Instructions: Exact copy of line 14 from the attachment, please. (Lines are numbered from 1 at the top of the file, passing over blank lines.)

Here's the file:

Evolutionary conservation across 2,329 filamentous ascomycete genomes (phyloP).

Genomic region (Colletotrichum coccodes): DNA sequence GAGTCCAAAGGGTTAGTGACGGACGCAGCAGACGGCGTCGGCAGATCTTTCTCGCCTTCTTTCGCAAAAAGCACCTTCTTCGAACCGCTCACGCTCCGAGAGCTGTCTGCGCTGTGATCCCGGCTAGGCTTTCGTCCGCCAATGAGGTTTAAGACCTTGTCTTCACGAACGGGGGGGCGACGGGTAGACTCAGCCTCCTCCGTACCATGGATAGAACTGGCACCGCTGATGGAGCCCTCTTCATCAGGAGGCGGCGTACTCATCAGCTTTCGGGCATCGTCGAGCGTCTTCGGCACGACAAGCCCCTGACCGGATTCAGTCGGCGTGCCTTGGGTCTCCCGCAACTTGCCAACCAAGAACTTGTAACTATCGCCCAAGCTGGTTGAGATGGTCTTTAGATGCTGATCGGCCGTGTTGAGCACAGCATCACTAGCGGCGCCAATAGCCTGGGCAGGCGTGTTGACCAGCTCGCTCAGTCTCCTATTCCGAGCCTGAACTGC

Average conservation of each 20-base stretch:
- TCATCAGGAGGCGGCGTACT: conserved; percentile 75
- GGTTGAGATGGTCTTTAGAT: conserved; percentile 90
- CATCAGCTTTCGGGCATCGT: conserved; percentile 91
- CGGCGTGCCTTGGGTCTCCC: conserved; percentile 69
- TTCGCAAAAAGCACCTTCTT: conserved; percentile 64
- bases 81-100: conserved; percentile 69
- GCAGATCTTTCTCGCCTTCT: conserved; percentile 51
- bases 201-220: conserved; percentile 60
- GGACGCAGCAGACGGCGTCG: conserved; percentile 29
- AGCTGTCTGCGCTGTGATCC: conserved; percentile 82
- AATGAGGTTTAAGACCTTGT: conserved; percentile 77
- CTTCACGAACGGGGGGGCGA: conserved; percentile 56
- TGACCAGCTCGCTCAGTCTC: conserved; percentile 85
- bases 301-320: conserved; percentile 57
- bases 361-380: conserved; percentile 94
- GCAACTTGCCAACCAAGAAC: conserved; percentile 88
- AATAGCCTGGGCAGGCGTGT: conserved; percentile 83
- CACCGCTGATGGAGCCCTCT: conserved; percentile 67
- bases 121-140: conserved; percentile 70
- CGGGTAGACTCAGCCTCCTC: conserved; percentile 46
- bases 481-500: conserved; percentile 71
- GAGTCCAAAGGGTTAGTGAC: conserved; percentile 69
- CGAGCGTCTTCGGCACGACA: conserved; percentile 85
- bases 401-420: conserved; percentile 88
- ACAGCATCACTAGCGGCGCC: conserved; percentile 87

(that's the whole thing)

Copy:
- AATGAGGTTTAAGACCTTGT: conserved; percentile 77